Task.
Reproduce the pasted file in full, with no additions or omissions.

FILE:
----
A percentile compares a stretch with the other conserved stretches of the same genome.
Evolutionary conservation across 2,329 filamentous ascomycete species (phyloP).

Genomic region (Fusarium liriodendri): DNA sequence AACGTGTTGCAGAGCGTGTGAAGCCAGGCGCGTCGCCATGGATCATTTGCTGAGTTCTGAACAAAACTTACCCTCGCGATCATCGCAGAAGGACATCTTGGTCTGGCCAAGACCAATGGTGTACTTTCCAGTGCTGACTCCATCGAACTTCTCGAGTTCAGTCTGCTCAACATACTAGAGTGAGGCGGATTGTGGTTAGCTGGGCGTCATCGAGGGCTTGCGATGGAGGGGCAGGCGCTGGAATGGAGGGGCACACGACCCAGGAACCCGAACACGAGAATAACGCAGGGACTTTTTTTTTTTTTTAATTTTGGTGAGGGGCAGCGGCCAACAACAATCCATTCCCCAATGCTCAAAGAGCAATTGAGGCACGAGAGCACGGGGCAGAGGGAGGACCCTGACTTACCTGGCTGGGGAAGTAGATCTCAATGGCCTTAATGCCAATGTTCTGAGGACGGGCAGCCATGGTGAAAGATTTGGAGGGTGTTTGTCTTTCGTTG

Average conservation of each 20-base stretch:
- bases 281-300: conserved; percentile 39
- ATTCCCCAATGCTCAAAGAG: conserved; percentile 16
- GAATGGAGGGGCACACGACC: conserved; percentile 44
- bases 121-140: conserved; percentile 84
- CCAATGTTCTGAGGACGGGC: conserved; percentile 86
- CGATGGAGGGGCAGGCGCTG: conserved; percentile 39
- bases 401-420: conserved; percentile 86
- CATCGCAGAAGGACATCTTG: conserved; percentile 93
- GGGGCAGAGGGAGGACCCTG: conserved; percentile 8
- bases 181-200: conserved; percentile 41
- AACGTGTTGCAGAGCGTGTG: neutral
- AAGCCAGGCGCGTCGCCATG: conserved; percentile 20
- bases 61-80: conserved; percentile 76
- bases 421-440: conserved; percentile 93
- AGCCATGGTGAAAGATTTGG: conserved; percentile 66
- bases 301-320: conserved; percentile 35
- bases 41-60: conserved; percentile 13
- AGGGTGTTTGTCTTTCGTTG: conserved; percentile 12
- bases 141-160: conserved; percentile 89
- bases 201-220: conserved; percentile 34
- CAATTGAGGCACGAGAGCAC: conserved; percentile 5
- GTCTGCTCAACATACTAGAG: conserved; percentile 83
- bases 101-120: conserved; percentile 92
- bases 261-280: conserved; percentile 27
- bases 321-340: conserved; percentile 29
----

A percentile compares a stretch with the other conserved stretches of the same genome.
Evolutionary conservation across 2,329 filamentous ascomycete species (phyloP).

Genomic region (Fusarium liriodendri): DNA sequence AACGTGTTGCAGAGCGTGTGAAGCCAGGCGCGTCGCCATGGATCATTTGCTGAGTTCTGAACAAAACTTACCCTCGCGATCATCGCAGAAGGACATCTTGGTCTGGCCAAGACCAATGGTGTACTTTCCAGTGCTGACTCCATCGAACTTCTCGAGTTCAGTCTGCTCAACATACTAGAGTGAGGCGGATTGTGGTTAGCTGGGCGTCATCGAGGGCTTGCGATGGAGGGGCAGGCGCTGGAATGGAGGGGCACACGACCCAGGAACCCGAACACGAGAATAACGCAGGGACTTTTTTTTTTTTTTAATTTTGGTGAGGGGCAGCGGCCAACAACAATCCATTCCCCAATGCTCAAAGAGCAATTGAGGCACGAGAGCACGGGGCAGAGGGAGGACCCTGACTTACCTGGCTGGGGAAGTAGATCTCAATGGCCTTAATGCCAATGTTCTGAGGACGGGCAGCCATGGTGAAAGATTTGGAGGGTGTTTGTCTTTCGTTG

Average conservation of each 20-base stretch:
- bases 281-300: conserved; percentile 39
- ATTCCCCAATGCTCAAAGAG: conserved; percentile 16
- GAATGGAGGGGCACACGACC: conserved; percentile 44
- bases 121-140: conserved; percentile 84
- CCAATGTTCTGAGGACGGGC: conserved; percentile 86
- CGATGGAGGGGCAGGCGCTG: conserved; percentile 39
- bases 401-420: conserved; percentile 86
- CATCGCAGAAGGACATCTTG: conserved; percentile 93
- GGGGCAGAGGGAGGACCCTG: conserved; percentile 8
- bases 181-200: conserved; percentile 41
- AACGTGTTGCAGAGCGTGTG: neutral
- AAGCCAGGCGCGTCGCCATG: conserved; percentile 20
- bases 61-80: conserved; percentile 76
- bases 421-440: conserved; percentile 93
- AGCCATGGTGAAAGATTTGG: conserved; percentile 66
- bases 301-320: conserved; percentile 35
- bases 41-60: conserved; percentile 13
- AGGGTGTTTGTCTTTCGTTG: conserved; percentile 12
- bases 141-160: conserved; percentile 89
- bases 201-220: conserved; percentile 34
- CAATTGAGGCACGAGAGCAC: conserved; percentile 5
- GTCTGCTCAACATACTAGAG: conserved; percentile 83
- bases 101-120: conserved; percentile 92
- bases 261-280: conserved; percentile 27
- bases 321-340: conserved; percentile 29